Tei: We were modeling based on Mika Pikazo-san’s illustrations, but in the early days of development, we were having a hard time making the facial features look similar to the illustrations. They were at various degrees of completion depending on the characters. Then Mika Pikazo-san shared with us a proportion document that broke down the facial parts, the outline of the face, and organized the characters by age group and gender. So, thanks to that document, we were able to maintain the overall balance of the design when creating the 3D models. Also, the document allowed us to make the facial features of each character look drastically closer to the illustrations.

That’s impressive. She sure knows a lot about designing 3D characters.

Tei: Also, we put quite a lot of effort in the expression of the eyes. We already mentioned that the way she uses the bold colors is amazing, but the eyes are also expressed in a delicate balance. The irises of the eyes were particularly difficult. When you look at how she drew the eyes, you'll notice the irises are intricate and never simple.

Regarding the eyes, we thoroughly exchanged views from the early stages of development. Compared to 2D drawings where you paste the texture, we wanted to implement a stereoscopic and dynamic expression that can only be achieved with 3D modeling.

It’s not easy to model eyes in 3D, right? It might look fine when you see it from the front but when you look at it from the side, it may not look cohesive. How did you overcome this?

Tei: It took lots and lots of time, but the development staff really gave it their all.They disassembled components of the eye and, while receiving feedback from Mika Pikazo-san for each one of them, they made adjustments so that each part would move properly. It was a detailed review process, rotating the model with the 3D editor and examining to make sure that it looked fine from every angle. We created the models in such a way so that when we moved the characters, they would look in the player's direction. So, we would test the movement of the eyeballs with many expressions and completed each task one by one.

Wait... You would do this adjustment for all the characters?

Tei: Yes. And oh my, it was a lot of work. (Laughs) But because we put a lot of effort into fine-tuning these features, we were able to bring the face and eyes, which are the biggest features of Mika Pikazo-san’s design, to the point where we could project them on a large screen without any problems. So, I hope everyone will enjoy the graphics on a large screen using TV mode.

I’m sure it will create an immersive feeling if you can enjoy this vivid, colorful world on a large screen. Now that you have completed the character design, I think your next step is to create personalities and battle scenes for each character. Can you tell us more about the efforts you made from this “flashy direction” perspective?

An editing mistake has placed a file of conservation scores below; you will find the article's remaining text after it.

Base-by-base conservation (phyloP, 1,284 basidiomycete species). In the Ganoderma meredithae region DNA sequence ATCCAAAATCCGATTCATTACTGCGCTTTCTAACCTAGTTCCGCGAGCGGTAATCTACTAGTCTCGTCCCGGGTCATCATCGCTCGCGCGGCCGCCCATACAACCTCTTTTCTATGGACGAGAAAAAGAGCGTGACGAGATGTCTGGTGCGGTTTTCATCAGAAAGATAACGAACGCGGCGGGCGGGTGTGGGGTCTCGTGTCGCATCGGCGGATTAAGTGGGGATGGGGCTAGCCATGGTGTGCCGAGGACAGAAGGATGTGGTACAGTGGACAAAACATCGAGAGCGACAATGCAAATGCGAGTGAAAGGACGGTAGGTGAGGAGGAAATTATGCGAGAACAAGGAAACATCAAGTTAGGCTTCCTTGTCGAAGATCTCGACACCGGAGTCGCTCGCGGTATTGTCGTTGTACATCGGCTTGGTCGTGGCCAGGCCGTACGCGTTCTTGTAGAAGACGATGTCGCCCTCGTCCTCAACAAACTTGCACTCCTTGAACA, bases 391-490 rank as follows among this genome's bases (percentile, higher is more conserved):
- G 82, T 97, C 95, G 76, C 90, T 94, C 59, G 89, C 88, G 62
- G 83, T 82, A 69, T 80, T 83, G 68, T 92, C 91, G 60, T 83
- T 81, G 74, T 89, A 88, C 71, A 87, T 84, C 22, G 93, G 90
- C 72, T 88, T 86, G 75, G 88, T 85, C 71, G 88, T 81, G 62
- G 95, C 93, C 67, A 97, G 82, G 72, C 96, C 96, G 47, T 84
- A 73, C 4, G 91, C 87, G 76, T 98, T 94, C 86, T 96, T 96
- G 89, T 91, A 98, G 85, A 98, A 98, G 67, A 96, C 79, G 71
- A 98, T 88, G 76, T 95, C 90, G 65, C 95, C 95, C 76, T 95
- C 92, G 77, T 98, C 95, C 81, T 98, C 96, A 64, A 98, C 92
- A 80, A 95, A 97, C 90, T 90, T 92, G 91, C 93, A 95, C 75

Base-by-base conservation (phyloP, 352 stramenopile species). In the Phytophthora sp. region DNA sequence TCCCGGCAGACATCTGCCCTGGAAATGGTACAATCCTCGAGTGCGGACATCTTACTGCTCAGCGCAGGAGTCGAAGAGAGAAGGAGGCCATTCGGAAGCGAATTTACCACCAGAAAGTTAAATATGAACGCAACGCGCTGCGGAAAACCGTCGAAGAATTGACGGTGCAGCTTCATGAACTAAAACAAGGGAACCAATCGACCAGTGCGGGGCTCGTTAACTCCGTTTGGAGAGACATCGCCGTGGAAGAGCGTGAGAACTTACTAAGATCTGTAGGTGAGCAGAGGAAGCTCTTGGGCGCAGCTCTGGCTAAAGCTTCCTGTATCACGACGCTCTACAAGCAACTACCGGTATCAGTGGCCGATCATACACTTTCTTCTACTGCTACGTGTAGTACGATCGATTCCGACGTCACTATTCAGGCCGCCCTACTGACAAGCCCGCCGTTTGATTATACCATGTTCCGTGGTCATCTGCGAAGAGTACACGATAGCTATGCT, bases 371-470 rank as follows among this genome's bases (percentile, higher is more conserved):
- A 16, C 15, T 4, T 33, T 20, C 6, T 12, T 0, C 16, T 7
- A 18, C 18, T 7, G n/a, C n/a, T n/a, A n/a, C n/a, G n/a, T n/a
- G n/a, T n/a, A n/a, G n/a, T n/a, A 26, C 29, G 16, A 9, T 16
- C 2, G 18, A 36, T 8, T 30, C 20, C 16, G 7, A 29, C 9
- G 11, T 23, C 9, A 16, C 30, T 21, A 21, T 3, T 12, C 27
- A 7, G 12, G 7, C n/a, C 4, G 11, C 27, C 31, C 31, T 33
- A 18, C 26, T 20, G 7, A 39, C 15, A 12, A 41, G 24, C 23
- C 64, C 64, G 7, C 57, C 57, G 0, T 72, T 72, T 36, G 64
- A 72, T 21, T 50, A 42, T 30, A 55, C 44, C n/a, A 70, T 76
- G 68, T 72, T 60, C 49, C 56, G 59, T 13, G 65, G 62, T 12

Nakanishi: The previous title, Fire Emblem: Three Houses, was a war chronicle, so there was the flashy appeal of leading a large number of troops as "battalions" but because of that, we weren't able to pursue the flashy dramatic effects in 3D.

If the movement is limited to one character, it made it look like others in a battalion were not following. So, we didn't have much choice but to tone down the actions. But this time, we could plan out the battle scenes on an individual basis, so we asked Intelligent Systems to make the actions as flashy as possible, like adding a dash motion effect when soldiers attack or allowing to shoot an arrow from a fort and so on.

Tei: All scenes are expressed with 3D models and camerawork, so we were able to thoroughly show the characters' serious expressions when the camera zoomed in.

Higuchi: In particular, Teraoka-san (8), the art director for this title, is very talented at creating motion design and he put a lot of focus on the characters' movements. The Fire Emblem titles released on the Game Boy Advance were also characterized by their flashy battle animation despite the pixel art. While paying homage to those past works, Teraoka-san created a motion design that is as cool as those works.

(8) Takafumi Teraoka. Art director in the Information Development Department in Intelligent Systems. He has worked on the motion creation for titles such as Fire Emblem Fates and Fire Emblem Echoes: Shadows of Valentia launched on Nintendo 3DS.

Yokota: You can really see his passion come through in motions like Framme's punch.

The battling scenes are so cool, and you can tell that it’s stuffed with Teraoka-san’s love. (Laughs)

Everyone: (Laughs)

Nakanishi: This game is designed so that the battling motions will change as the characters level up. For example, in the beginning, the character will just simply dodge the attack from enemies. But as they get stronger, they will counterattack while parrying, or slash at flying arrows with a sword, and so the motion changes as the character grows stronger. These kinds of details are also fun.

I see, so the players can feel the growth of the characters throughout those in-game actions.

Tei: Also, this may be something fans of the series will appreciate, but when you Engage with the Emblems, the characters will quote iconic lines from the past titles. Those who start the series with this title can enjoy a variety of lines that change depending on whom the characters Engage with. And those who have played the past titles can enjoy creating pairs and hearing the characters quote those familiar lines from the past.